The Hot Button
The Hot Button
THB #108: Oscars in Pieces: Piece 3

THB #108: Oscars in Pieces: Piece 3


Okay… started with a broad Piece 1, followed with a Will Smith-ian Piece 2, and now my friends and foes, The Show.

The Fat Joke, The Gay Joke & The Slut Joke

There was, pretty much, one surprise winner on the Oscar show on Sunday night. No Time To Die won Best Song over Encanto’s Dos Oruguitas, likely fueled by the idea that Disney had misstepped by not nominating We Don’t Talk About Bruno.

So that part of the long day’s journey into the 8:47p L.A. night was pretty much par for the course. Dune, Encanto, and Cruella were the only other winners that came from films that audiences saw.

The decision to have 8 films left off the live telecast turned out to be doubly mistaken. First, the show went 3 hours and 47 minutes, so the effort to hold to 3 hours was missed by a country mile. Second, the way they put the taped moments into the telecast varied and stumbled and bumbled along. By the last ones, they may have been cutting to people who were not in the room when the actual awards were given out. They didn’t save much time, but they undercut the living spirit of the show.

Of the three hosts, Wanda Sykes came out most unscathed, as she did the least. Clearly, there was an effort to give each member of this 3-act a specific show personality. Amy Schumer was endless apologizing for her weight and playing the dumb white girl. Regina Hall was positioned as the single woman on the make. And Wanda’s character was, kinda, being a lesbian. “Living out loud,” as she mumbled it out at one point. Later, her King Richard joke was pulling tennis shorts out of her genital area. Classy!

I was a little shocked that my friend and shining thinker Manohla Dargis seemed to give this feel-up gag performed by Regina Hall a pass. I thought we were past these moments…

Simu Liu and Tiffany Haddish did a flirty thing on the show that actually played nicely, with 2 new-ish faces. Of course, Haddish still ended up playing dumb.

Amy Schumer had her moments. I thought she looked rather unsettled in the opening triple-monologue…

… this kind of “don’t take it badly” smirky face is not an Amy Schumer signature. If she pulls it out, it is usually to emphasize a “fuck you” to the butt of the joke. Not Sunday night. But she was clearly more comfortable after the Will Smith fracas. But then, there was this…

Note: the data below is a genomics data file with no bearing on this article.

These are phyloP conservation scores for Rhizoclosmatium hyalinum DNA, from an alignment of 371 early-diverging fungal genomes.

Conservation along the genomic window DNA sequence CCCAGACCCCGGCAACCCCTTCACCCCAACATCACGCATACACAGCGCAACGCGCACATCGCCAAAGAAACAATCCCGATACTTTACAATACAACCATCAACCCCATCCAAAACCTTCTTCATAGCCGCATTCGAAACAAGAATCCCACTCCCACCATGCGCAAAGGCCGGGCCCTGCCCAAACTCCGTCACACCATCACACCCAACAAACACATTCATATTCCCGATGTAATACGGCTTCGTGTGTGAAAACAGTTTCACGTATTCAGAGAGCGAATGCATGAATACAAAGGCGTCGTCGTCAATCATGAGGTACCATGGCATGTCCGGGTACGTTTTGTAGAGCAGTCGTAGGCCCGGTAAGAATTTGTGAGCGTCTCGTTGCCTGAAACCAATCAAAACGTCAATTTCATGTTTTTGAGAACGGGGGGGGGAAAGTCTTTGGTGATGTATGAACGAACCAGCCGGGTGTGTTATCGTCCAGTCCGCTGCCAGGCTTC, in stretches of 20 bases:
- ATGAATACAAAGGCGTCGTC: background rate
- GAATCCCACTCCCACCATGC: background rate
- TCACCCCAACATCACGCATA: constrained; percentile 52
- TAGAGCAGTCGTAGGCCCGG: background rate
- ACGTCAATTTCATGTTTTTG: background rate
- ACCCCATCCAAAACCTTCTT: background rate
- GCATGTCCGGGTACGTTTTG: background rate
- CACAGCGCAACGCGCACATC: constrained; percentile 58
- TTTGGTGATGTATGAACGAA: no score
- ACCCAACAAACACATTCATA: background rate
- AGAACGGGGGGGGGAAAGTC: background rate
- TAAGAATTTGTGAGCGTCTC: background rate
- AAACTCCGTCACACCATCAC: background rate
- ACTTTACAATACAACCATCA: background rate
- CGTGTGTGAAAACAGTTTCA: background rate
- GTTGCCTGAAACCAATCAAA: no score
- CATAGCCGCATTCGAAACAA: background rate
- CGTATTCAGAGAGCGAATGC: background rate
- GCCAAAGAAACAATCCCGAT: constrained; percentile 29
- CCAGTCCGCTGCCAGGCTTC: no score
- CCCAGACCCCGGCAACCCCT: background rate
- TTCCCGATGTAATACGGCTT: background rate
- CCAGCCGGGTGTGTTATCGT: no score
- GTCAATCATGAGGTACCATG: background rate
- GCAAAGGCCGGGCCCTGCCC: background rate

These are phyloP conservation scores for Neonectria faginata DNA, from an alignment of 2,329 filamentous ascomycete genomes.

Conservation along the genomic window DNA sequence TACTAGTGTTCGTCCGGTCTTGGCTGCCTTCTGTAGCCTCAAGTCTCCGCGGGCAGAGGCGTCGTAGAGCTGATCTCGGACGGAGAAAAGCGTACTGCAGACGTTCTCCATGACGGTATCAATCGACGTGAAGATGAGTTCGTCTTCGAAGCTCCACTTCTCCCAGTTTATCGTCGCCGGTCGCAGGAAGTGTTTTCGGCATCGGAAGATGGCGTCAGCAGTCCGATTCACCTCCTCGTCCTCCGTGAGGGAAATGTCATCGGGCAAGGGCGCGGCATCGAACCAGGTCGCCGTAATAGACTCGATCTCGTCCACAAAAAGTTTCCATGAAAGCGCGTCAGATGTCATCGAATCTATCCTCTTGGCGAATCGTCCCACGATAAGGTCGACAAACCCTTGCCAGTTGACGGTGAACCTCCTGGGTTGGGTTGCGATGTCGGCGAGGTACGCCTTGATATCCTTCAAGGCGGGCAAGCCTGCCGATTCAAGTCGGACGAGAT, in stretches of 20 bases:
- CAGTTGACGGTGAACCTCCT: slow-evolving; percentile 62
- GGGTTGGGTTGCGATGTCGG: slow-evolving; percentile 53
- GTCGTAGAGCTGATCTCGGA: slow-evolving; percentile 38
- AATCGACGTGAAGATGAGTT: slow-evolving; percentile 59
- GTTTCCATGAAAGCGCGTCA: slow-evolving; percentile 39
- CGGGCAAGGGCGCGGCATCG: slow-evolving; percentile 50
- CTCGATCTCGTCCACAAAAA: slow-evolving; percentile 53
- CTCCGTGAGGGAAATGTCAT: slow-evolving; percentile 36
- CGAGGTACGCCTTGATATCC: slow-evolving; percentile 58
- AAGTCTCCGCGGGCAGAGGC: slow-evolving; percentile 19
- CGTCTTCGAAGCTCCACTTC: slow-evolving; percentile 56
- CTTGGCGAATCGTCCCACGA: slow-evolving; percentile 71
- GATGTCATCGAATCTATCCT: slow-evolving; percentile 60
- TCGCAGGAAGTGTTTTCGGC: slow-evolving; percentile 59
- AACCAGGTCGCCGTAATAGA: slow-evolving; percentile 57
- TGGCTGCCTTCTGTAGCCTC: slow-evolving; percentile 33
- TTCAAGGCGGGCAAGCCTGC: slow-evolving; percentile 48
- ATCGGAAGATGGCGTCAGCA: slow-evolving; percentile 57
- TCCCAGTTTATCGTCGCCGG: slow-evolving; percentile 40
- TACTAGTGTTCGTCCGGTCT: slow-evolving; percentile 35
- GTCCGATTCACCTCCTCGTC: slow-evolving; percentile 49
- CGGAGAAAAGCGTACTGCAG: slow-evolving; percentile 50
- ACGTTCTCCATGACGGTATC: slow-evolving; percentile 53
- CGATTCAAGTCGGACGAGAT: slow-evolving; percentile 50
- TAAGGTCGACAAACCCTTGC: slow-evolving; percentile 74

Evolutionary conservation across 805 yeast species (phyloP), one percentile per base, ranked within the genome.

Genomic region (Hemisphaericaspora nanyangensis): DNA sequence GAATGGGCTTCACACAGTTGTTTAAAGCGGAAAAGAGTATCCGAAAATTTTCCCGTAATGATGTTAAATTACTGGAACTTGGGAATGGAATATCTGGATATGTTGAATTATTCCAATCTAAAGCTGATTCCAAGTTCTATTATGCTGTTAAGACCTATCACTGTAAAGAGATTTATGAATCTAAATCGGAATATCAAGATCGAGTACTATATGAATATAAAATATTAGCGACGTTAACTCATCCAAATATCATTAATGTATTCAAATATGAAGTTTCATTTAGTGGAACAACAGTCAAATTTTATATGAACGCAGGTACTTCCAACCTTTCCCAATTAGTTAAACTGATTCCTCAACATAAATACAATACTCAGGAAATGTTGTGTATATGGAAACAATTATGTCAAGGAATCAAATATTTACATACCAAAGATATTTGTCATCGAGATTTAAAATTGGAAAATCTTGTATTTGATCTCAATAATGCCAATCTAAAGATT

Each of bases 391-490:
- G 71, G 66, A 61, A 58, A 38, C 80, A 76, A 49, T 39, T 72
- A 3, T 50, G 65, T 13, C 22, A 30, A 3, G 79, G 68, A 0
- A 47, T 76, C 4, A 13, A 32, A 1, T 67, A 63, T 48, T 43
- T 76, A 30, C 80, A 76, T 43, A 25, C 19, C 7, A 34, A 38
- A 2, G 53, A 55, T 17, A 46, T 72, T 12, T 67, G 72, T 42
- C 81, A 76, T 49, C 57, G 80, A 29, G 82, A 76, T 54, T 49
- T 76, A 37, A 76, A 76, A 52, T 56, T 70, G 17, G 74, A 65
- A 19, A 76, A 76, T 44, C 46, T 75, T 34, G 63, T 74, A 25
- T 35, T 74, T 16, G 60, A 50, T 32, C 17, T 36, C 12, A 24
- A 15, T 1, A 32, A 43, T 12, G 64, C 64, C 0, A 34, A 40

Couldn’t pronounce Hersholt. But that is easily forgivable. The show squeezing the honorary awards into 25 seconds is offensive. But then Schumer tops it (bottoms it?) by immediately undercutting the importance of those by adding a throwaway was-she-trying-to-be-funny? mention of Ukraine and women and trans people losing their rights... WTF?

This was the night it was.

The list of other obvious mistakes was long:
Opening a live show with a pre-taped music video is stupid. If you liked it, bless you. And a choice for a live event, it will always be a stupid choice.

Why does Daniel Kaluuya need an escort to give out Supporting Actress?

20 seconds or less clips for each Best Picture nominee.

The direction of the entire show was just a mess. Too many close-ups… too many poor efforts to create motion with multiple moving cameras. Anyone know what that globe is in the background. No? It was an idea brought to life without a purpose or artistic offering… like many on the night. The audience was left guessing a lot on the evening.

Top 5 Most Cheer Worthy Moments: The Matrix Bullet Dodging of 23 Years Ago, Jennifer Lawrence’s big song from Dreamgirls of 15 years ago, Avengers Assemble, from 3 years ago, 3 Spider-Men Meet from newly on DVD, and #1 is Flash Enters The Speed Force from Zack Snyder’s Justice League of Excrement. Sit on it, Potsie… what was the idea, much less the purpose here?